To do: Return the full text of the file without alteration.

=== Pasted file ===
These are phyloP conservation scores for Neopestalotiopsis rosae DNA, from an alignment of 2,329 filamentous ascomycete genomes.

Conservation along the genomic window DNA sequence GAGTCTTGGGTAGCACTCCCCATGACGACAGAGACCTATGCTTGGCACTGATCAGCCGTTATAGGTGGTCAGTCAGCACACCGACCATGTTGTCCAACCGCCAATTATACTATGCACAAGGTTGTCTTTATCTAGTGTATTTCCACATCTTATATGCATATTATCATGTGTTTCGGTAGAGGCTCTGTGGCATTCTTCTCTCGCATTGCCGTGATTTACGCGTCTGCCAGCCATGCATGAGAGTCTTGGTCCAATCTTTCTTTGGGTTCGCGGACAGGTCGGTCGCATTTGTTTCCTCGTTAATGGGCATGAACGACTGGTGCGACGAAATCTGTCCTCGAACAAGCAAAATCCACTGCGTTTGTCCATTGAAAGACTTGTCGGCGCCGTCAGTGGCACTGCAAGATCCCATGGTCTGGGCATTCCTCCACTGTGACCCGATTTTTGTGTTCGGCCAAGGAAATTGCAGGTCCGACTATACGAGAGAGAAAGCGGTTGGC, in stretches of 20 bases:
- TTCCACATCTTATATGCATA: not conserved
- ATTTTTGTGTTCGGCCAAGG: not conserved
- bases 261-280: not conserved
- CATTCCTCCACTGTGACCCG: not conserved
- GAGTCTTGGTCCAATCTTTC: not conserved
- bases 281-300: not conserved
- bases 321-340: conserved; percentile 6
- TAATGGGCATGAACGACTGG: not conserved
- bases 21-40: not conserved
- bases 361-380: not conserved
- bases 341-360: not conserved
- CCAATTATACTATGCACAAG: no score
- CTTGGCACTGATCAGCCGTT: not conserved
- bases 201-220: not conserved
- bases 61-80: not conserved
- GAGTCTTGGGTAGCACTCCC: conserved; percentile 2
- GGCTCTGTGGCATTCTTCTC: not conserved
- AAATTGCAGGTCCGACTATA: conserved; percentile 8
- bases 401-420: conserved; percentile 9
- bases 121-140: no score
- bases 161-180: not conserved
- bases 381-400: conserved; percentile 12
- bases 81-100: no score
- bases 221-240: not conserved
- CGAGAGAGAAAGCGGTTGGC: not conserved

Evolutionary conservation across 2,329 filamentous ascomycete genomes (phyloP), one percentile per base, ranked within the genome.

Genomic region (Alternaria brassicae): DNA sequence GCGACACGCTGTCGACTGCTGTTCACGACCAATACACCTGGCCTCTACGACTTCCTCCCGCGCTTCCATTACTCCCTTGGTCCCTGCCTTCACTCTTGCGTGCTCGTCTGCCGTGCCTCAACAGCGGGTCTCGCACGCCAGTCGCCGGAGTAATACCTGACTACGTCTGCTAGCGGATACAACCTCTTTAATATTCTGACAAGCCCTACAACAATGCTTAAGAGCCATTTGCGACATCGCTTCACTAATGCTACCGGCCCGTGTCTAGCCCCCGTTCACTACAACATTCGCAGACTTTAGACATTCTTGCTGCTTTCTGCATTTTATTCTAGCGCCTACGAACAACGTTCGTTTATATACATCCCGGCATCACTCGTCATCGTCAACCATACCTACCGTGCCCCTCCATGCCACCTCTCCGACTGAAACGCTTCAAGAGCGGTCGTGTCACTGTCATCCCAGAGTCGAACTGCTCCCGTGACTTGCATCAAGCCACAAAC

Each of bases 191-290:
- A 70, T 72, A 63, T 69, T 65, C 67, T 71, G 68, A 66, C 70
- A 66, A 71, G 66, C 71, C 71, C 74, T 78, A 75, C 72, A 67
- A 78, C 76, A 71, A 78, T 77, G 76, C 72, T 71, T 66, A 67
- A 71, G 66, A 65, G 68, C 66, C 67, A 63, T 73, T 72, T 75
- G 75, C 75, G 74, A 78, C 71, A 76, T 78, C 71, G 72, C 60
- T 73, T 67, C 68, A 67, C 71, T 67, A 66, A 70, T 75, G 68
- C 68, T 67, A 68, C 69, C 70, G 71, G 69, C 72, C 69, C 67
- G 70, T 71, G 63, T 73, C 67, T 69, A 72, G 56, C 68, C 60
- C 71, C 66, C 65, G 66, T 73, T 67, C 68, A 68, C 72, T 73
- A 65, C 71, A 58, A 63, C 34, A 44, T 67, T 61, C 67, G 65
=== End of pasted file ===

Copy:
These are phyloP conservation scores for Neopestalotiopsis rosae DNA, from an alignment of 2,329 filamentous ascomycete genomes.

Conservation along the genomic window DNA sequence GAGTCTTGGGTAGCACTCCCCATGACGACAGAGACCTATGCTTGGCACTGATCAGCCGTTATAGGTGGTCAGTCAGCACACCGACCATGTTGTCCAACCGCCAATTATACTATGCACAAGGTTGTCTTTATCTAGTGTATTTCCACATCTTATATGCATATTATCATGTGTTTCGGTAGAGGCTCTGTGGCATTCTTCTCTCGCATTGCCGTGATTTACGCGTCTGCCAGCCATGCATGAGAGTCTTGGTCCAATCTTTCTTTGGGTTCGCGGACAGGTCGGTCGCATTTGTTTCCTCGTTAATGGGCATGAACGACTGGTGCGACGAAATCTGTCCTCGAACAAGCAAAATCCACTGCGTTTGTCCATTGAAAGACTTGTCGGCGCCGTCAGTGGCACTGCAAGATCCCATGGTCTGGGCATTCCTCCACTGTGACCCGATTTTTGTGTTCGGCCAAGGAAATTGCAGGTCCGACTATACGAGAGAGAAAGCGGTTGGC, in stretches of 20 bases:
- TTCCACATCTTATATGCATA: not conserved
- ATTTTTGTGTTCGGCCAAGG: not conserved
- bases 261-280: not conserved
- CATTCCTCCACTGTGACCCG: not conserved
- GAGTCTTGGTCCAATCTTTC: not conserved
- bases 281-300: not conserved
- bases 321-340: conserved; percentile 6
- TAATGGGCATGAACGACTGG: not conserved
- bases 21-40: not conserved
- bases 361-380: not conserved
- bases 341-360: not conserved
- CCAATTATACTATGCACAAG: no score
- CTTGGCACTGATCAGCCGTT: not conserved
- bases 201-220: not conserved
- bases 61-80: not conserved
- GAGTCTTGGGTAGCACTCCC: conserved; percentile 2
- GGCTCTGTGGCATTCTTCTC: not conserved
- AAATTGCAGGTCCGACTATA: conserved; percentile 8
- bases 401-420: conserved; percentile 9
- bases 121-140: no score
- bases 161-180: not conserved
- bases 381-400: conserved; percentile 12
- bases 81-100: no score
- bases 221-240: not conserved
- CGAGAGAGAAAGCGGTTGGC: not conserved

Evolutionary conservation across 2,329 filamentous ascomycete genomes (phyloP), one percentile per base, ranked within the genome.

Genomic region (Alternaria brassicae): DNA sequence GCGACACGCTGTCGACTGCTGTTCACGACCAATACACCTGGCCTCTACGACTTCCTCCCGCGCTTCCATTACTCCCTTGGTCCCTGCCTTCACTCTTGCGTGCTCGTCTGCCGTGCCTCAACAGCGGGTCTCGCACGCCAGTCGCCGGAGTAATACCTGACTACGTCTGCTAGCGGATACAACCTCTTTAATATTCTGACAAGCCCTACAACAATGCTTAAGAGCCATTTGCGACATCGCTTCACTAATGCTACCGGCCCGTGTCTAGCCCCCGTTCACTACAACATTCGCAGACTTTAGACATTCTTGCTGCTTTCTGCATTTTATTCTAGCGCCTACGAACAACGTTCGTTTATATACATCCCGGCATCACTCGTCATCGTCAACCATACCTACCGTGCCCCTCCATGCCACCTCTCCGACTGAAACGCTTCAAGAGCGGTCGTGTCACTGTCATCCCAGAGTCGAACTGCTCCCGTGACTTGCATCAAGCCACAAAC

Each of bases 191-290:
- A 70, T 72, A 63, T 69, T 65, C 67, T 71, G 68, A 66, C 70
- A 66, A 71, G 66, C 71, C 71, C 74, T 78, A 75, C 72, A 67
- A 78, C 76, A 71, A 78, T 77, G 76, C 72, T 71, T 66, A 67
- A 71, G 66, A 65, G 68, C 66, C 67, A 63, T 73, T 72, T 75
- G 75, C 75, G 74, A 78, C 71, A 76, T 78, C 71, G 72, C 60
- T 73, T 67, C 68, A 67, C 71, T 67, A 66, A 70, T 75, G 68
- C 68, T 67, A 68, C 69, C 70, G 71, G 69, C 72, C 69, C 67
- G 70, T 71, G 63, T 73, C 67, T 69, A 72, G 56, C 68, C 60
- C 71, C 66, C 65, G 66, T 73, T 67, C 68, A 68, C 72, T 73
- A 65, C 71, A 58, A 63, C 34, A 44, T 67, T 61, C 67, G 65